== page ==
PROFILES OF FINLAND STUDY DAY

Finnish History

Saturday 10 May 1997, 10am-4pm

Finnish-Karelian Oral Poetry and the Kalevala (or how Archangel Karelia came to the Queen Elizabeth Hall)
Professor Michael Branch, School of Slavonic and East European Studies

Writing in the mid-nineteenth century, when written literature in the Finnish language hardly existed, Elias Lönnrot claimed: "In literary poetry Finland lags far behind many other nations; but this need not greatly trouble us, for in folk poetry it is among the leaders"1. This talk will discuss the wealth of oral poetry in the Finnish-Karelian-Ingrian context and stir the whole melting pot of oral tradition that readily mixes the indigenous with the international.

Michael Branch examines the relationship between traditional Finnish-Karelia-Ingrian oral poetry and two works by Elias Lönnrot: the Kalevala and the Kanteletar. He will explore the religious origins of oral tradition, showing how it gradually changed from a ritualistic oral accompaniment into a community-based form of oral art recorded by early Finnish nineteenth-century nationalists in eastern Finland, Archangel and Olonets Karelia and Ingria.

Secondly, he will discuss how Lönnrot used these materials to create an epic which served the purpose of a 'foundation myth' for the emerging Finnish nation. He will also consider how the myth became a 'reality' in popular perception and discuss the influence of this 'reality' on the Finns' self-image as seen in the blossoming of the arts at the end of the nineteenth century and in its incorporation into the educational system.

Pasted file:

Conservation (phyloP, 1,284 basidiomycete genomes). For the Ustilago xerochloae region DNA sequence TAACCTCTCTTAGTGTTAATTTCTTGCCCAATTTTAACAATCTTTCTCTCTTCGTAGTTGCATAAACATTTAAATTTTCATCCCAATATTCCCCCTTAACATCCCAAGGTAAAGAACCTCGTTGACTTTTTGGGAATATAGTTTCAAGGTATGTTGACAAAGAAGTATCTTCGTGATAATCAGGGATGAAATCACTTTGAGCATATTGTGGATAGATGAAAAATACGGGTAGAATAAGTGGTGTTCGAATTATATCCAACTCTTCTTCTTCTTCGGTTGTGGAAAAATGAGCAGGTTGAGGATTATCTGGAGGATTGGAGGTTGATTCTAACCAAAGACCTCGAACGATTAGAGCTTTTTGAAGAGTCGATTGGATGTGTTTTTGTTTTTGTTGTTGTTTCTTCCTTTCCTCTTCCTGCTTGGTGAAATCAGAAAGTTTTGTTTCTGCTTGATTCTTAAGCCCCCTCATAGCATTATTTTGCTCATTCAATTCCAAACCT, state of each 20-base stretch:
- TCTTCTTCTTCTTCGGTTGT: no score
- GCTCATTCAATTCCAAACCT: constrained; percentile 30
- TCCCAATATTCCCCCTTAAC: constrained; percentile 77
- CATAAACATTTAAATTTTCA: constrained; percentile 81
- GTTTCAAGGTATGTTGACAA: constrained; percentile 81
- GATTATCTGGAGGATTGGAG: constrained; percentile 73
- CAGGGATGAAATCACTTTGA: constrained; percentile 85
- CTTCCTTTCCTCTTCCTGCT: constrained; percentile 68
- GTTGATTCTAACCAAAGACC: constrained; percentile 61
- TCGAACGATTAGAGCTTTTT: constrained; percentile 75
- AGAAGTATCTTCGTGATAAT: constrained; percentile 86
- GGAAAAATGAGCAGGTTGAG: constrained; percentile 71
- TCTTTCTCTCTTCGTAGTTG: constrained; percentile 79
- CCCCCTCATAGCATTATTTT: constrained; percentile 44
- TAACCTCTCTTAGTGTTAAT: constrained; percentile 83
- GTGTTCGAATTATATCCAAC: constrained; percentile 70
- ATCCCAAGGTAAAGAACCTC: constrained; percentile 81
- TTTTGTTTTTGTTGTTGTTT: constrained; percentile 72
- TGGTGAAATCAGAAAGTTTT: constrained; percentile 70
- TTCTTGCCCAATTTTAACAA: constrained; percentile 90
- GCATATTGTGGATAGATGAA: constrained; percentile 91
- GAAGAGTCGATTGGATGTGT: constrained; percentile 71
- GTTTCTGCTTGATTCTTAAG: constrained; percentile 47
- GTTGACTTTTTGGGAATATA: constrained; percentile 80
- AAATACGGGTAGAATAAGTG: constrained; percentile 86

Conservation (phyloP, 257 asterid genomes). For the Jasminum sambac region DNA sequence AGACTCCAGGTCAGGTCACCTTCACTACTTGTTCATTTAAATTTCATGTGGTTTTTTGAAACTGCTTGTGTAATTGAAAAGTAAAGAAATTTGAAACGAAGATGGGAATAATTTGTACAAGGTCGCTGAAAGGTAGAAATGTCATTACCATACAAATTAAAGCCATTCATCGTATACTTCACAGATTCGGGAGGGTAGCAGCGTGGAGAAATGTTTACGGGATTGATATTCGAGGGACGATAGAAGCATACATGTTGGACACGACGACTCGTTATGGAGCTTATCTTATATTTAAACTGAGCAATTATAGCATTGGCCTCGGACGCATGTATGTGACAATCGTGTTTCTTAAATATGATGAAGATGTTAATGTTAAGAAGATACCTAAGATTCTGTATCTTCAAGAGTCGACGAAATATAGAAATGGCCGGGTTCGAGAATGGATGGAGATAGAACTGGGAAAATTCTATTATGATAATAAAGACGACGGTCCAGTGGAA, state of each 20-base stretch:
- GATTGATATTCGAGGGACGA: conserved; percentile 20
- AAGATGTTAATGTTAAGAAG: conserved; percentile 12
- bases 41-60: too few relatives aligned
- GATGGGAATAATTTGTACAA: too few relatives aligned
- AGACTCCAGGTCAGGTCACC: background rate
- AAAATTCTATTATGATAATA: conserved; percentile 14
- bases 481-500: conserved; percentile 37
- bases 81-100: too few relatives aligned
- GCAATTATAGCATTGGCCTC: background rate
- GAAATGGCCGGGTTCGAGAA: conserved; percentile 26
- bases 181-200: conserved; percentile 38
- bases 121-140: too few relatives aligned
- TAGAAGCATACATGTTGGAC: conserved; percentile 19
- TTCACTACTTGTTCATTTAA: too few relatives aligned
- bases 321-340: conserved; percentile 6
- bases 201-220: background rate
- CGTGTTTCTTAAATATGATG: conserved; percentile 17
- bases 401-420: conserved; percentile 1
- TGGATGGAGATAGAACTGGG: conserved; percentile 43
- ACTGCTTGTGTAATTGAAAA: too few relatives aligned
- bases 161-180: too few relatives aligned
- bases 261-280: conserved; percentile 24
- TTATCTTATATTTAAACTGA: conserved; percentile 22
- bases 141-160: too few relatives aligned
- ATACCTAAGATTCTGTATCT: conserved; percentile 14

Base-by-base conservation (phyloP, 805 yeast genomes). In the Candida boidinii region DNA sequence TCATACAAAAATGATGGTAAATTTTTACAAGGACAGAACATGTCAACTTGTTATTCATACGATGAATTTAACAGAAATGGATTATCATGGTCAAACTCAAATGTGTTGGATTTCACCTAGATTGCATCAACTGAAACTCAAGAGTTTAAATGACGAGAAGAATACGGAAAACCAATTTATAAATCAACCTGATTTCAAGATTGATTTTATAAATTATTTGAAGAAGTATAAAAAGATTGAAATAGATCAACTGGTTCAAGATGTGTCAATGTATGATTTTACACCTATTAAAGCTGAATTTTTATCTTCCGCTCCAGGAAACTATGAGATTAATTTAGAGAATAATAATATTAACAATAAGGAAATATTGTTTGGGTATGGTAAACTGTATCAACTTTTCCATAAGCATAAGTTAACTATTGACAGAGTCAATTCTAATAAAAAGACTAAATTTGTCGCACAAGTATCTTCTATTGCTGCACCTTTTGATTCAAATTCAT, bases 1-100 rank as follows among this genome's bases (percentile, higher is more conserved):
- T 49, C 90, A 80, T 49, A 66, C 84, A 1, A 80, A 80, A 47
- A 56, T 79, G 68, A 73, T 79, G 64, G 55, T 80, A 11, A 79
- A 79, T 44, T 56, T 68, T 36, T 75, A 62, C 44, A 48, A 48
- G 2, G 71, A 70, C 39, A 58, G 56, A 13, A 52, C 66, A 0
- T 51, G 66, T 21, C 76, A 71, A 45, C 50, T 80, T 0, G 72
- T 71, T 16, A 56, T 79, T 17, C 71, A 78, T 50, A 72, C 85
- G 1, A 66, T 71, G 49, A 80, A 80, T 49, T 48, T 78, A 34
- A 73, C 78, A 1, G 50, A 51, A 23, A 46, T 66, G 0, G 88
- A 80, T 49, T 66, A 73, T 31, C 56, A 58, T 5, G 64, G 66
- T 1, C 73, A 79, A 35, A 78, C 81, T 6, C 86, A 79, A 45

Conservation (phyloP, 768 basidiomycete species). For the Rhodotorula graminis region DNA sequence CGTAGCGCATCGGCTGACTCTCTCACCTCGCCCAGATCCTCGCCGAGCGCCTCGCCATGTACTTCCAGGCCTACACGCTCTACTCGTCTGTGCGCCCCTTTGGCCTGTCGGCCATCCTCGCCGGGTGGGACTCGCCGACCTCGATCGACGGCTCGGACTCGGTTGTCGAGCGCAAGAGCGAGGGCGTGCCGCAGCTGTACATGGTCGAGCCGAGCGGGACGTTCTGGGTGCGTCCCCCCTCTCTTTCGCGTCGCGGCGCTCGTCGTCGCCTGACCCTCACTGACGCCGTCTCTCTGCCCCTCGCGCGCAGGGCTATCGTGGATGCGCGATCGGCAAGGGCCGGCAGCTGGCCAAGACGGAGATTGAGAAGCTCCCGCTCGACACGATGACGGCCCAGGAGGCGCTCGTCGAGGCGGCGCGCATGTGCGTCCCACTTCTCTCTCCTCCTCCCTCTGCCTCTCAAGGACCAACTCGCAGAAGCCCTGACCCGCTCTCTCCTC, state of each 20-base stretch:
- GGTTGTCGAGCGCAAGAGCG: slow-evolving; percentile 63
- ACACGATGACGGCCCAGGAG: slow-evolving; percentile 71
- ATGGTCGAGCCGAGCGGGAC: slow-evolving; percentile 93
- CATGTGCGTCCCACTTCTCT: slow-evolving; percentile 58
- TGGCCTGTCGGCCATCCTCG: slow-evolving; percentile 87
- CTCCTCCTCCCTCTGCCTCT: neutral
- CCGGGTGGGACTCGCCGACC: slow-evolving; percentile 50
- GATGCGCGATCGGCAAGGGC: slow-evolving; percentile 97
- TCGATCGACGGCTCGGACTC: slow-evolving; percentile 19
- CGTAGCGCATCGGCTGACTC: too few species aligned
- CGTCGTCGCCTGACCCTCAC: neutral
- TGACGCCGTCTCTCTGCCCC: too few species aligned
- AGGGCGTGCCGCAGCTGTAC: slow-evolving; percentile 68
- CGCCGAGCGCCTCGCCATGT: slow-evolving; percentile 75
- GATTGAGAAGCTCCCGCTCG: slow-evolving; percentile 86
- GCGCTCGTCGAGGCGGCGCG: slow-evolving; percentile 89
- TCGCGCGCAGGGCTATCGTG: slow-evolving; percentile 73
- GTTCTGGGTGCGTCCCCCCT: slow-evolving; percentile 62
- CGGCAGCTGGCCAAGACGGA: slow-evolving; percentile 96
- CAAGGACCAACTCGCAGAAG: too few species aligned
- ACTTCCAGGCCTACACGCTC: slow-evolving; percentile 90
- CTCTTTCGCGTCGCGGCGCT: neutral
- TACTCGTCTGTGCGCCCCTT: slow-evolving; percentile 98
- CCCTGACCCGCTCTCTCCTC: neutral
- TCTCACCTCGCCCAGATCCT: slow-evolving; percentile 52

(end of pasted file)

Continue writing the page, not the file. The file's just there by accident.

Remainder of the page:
Finally, he will look at the phenomenon of the traditional Finnish-Karelian-Ingrian oral tradition today. Since 1985, the tradition has reasserted itself. Numerous groups in Finland are now re-generating the tradition. Their popularity has been enormous. The best known is Värttinä ('distaff' - a courtship symbol) whose songs are mostly based on centuries-old wooing ritual materials. Performing such songs, the words of which are meaningless to non-Finns (and to many Finns, too), the group nowadays draws audiences in their thousands around the world. The speaker will invite participants to speculate on the reasons for this.

Professor of Finnish and Director of the School of Slavonic and East European Studies in London, Michael Branch is a specialist in Finnish cultural history. His publications include a study of the Finnish nineteenth-century scholar A.J. Sjögren, and he is co-editor of Finnish Folk Poetry: Epic. An Anthology in Finnish and English (Helsinki, London, Montreal, 1977) and of The Great Bear. A Thematic Anthology of Oral Poetry in the Finno-Ugrian Languages (Helsinki, 1993; New York, 1994).

1 See Preface in The Kanteletar (Oxford, 1992), which contains a selection of lyrics and ballads after oral tradition, selected and translated from the Finnish by Keith Bosley.

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